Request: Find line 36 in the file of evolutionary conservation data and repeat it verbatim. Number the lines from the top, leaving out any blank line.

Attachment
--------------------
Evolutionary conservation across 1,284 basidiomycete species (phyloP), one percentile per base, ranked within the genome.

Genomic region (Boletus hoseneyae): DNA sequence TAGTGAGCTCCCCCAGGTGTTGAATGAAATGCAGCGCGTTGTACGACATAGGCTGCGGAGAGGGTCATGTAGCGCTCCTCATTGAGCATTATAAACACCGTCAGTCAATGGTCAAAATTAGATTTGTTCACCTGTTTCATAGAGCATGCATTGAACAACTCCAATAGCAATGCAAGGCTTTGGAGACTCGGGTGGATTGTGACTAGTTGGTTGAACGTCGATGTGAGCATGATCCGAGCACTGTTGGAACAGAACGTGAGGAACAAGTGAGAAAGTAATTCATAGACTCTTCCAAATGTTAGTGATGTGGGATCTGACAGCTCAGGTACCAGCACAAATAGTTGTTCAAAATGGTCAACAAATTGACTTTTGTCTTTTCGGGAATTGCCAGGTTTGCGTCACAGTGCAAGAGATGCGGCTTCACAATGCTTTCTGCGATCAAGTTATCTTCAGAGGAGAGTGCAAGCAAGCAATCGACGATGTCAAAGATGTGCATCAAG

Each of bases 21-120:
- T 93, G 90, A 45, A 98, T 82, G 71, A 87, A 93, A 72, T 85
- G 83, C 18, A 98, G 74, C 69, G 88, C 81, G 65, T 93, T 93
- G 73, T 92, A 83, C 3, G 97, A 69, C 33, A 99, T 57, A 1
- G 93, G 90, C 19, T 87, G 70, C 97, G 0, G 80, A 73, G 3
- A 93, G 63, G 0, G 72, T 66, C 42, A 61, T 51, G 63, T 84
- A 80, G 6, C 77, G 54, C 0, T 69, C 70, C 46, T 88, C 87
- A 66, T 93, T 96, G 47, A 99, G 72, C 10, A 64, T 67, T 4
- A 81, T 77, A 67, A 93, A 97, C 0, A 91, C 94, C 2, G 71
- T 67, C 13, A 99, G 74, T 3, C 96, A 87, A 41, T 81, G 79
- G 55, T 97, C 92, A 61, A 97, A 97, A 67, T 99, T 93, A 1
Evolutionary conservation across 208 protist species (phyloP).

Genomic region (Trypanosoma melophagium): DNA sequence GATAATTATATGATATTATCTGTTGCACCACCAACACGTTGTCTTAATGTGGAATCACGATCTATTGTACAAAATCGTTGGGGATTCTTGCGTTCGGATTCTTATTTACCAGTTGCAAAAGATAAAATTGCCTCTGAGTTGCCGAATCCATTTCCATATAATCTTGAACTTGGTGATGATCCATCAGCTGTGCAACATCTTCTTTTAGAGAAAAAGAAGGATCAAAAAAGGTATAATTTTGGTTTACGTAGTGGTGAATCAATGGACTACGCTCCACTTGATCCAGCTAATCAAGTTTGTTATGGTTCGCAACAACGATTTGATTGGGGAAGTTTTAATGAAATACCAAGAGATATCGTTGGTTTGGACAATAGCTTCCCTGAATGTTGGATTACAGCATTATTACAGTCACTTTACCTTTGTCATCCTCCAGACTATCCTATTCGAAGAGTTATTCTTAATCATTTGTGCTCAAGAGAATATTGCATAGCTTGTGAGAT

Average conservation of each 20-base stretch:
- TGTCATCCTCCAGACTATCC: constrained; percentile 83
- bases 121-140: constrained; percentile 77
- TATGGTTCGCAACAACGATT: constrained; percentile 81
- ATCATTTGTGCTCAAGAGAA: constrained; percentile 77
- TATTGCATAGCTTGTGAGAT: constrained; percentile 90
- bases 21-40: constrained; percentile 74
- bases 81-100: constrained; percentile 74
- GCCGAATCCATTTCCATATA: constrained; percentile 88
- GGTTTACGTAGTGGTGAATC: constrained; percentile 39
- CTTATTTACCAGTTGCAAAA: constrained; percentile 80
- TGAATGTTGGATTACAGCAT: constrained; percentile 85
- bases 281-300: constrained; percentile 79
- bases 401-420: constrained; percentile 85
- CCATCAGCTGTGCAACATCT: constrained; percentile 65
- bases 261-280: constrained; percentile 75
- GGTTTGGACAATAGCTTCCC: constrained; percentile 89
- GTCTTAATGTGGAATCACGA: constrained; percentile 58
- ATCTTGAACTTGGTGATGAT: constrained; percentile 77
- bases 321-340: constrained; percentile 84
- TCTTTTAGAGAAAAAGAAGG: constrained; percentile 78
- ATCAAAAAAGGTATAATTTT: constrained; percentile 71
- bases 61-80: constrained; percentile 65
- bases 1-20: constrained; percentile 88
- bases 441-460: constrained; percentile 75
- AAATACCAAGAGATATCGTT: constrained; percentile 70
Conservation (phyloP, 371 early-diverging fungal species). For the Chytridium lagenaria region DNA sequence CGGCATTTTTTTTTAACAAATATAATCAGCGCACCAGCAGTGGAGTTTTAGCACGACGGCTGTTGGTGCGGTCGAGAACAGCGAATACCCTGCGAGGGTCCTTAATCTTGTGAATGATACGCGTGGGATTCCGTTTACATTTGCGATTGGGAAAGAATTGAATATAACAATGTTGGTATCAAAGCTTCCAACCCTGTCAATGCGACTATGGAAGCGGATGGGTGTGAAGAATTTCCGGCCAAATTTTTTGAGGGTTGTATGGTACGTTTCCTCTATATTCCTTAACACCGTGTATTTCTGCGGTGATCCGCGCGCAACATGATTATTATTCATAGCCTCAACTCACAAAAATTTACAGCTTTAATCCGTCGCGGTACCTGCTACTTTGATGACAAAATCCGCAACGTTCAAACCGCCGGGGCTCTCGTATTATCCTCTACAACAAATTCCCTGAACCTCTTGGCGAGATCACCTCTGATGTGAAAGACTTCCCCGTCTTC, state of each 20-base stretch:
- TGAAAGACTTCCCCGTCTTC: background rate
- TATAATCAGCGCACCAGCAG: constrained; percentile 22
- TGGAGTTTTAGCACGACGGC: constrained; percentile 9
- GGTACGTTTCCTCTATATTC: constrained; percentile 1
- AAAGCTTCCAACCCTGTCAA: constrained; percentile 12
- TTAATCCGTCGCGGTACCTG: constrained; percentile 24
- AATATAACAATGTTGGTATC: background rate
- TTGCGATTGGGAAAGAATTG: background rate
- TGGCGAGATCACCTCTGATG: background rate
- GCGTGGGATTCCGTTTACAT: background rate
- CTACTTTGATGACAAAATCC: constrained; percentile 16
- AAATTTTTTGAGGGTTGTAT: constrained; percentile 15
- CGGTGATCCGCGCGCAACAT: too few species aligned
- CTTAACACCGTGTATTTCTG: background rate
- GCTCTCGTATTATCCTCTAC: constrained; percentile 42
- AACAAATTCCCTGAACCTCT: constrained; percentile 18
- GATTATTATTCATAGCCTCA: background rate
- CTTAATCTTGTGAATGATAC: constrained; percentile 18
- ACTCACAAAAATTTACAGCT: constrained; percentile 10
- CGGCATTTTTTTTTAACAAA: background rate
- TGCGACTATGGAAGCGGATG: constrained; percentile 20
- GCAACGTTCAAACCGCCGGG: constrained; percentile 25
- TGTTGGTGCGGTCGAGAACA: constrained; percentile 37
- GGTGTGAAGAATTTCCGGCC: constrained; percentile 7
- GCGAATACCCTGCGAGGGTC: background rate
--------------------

- TCTTTTAGAGAAAAAGAAGG: constrained; percentile 78